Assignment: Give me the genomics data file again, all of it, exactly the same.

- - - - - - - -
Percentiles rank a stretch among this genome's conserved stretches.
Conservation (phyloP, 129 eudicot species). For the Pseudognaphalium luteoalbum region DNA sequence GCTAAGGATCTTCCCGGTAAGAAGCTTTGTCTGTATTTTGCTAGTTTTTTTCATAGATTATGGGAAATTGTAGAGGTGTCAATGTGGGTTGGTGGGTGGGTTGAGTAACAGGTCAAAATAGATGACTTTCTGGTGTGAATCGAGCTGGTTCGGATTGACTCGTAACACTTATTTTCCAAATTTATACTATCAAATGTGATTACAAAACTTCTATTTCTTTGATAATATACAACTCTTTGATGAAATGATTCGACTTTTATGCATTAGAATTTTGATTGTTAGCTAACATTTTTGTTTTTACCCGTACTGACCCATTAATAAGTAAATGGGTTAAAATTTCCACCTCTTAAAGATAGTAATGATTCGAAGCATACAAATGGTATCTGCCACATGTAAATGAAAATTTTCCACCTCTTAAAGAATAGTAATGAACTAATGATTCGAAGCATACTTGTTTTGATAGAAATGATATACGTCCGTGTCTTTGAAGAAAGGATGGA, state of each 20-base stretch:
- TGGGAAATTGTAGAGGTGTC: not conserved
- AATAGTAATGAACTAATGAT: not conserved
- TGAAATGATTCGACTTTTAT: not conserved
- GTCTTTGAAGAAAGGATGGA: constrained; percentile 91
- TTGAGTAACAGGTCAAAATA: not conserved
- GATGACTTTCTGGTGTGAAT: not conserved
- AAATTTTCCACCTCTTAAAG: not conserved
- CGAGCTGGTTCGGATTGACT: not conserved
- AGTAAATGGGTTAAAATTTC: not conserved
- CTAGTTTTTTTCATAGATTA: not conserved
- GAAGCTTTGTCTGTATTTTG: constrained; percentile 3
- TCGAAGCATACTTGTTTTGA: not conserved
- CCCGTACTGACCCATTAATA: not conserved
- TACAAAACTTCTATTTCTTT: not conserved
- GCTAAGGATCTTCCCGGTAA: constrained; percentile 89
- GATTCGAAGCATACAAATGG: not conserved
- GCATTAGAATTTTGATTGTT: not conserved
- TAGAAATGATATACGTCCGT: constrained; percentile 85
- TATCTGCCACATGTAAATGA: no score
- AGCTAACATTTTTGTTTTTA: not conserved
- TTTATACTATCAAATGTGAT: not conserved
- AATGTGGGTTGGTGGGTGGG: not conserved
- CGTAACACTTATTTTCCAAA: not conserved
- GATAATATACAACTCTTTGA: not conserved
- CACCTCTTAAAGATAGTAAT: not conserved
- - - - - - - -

Percentiles rank a stretch among this genome's conserved stretches.
Conservation (phyloP, 129 eudicot species). For the Pseudognaphalium luteoalbum region DNA sequence GCTAAGGATCTTCCCGGTAAGAAGCTTTGTCTGTATTTTGCTAGTTTTTTTCATAGATTATGGGAAATTGTAGAGGTGTCAATGTGGGTTGGTGGGTGGGTTGAGTAACAGGTCAAAATAGATGACTTTCTGGTGTGAATCGAGCTGGTTCGGATTGACTCGTAACACTTATTTTCCAAATTTATACTATCAAATGTGATTACAAAACTTCTATTTCTTTGATAATATACAACTCTTTGATGAAATGATTCGACTTTTATGCATTAGAATTTTGATTGTTAGCTAACATTTTTGTTTTTACCCGTACTGACCCATTAATAAGTAAATGGGTTAAAATTTCCACCTCTTAAAGATAGTAATGATTCGAAGCATACAAATGGTATCTGCCACATGTAAATGAAAATTTTCCACCTCTTAAAGAATAGTAATGAACTAATGATTCGAAGCATACTTGTTTTGATAGAAATGATATACGTCCGTGTCTTTGAAGAAAGGATGGA, state of each 20-base stretch:
- TGGGAAATTGTAGAGGTGTC: not conserved
- AATAGTAATGAACTAATGAT: not conserved
- TGAAATGATTCGACTTTTAT: not conserved
- GTCTTTGAAGAAAGGATGGA: constrained; percentile 91
- TTGAGTAACAGGTCAAAATA: not conserved
- GATGACTTTCTGGTGTGAAT: not conserved
- AAATTTTCCACCTCTTAAAG: not conserved
- CGAGCTGGTTCGGATTGACT: not conserved
- AGTAAATGGGTTAAAATTTC: not conserved
- CTAGTTTTTTTCATAGATTA: not conserved
- GAAGCTTTGTCTGTATTTTG: constrained; percentile 3
- TCGAAGCATACTTGTTTTGA: not conserved
- CCCGTACTGACCCATTAATA: not conserved
- TACAAAACTTCTATTTCTTT: not conserved
- GCTAAGGATCTTCCCGGTAA: constrained; percentile 89
- GATTCGAAGCATACAAATGG: not conserved
- GCATTAGAATTTTGATTGTT: not conserved
- TAGAAATGATATACGTCCGT: constrained; percentile 85
- TATCTGCCACATGTAAATGA: no score
- AGCTAACATTTTTGTTTTTA: not conserved
- TTTATACTATCAAATGTGAT: not conserved
- AATGTGGGTTGGTGGGTGGG: not conserved
- CGTAACACTTATTTTCCAAA: not conserved
- GATAATATACAACTCTTTGA: not conserved
- CACCTCTTAAAGATAGTAAT: not conserved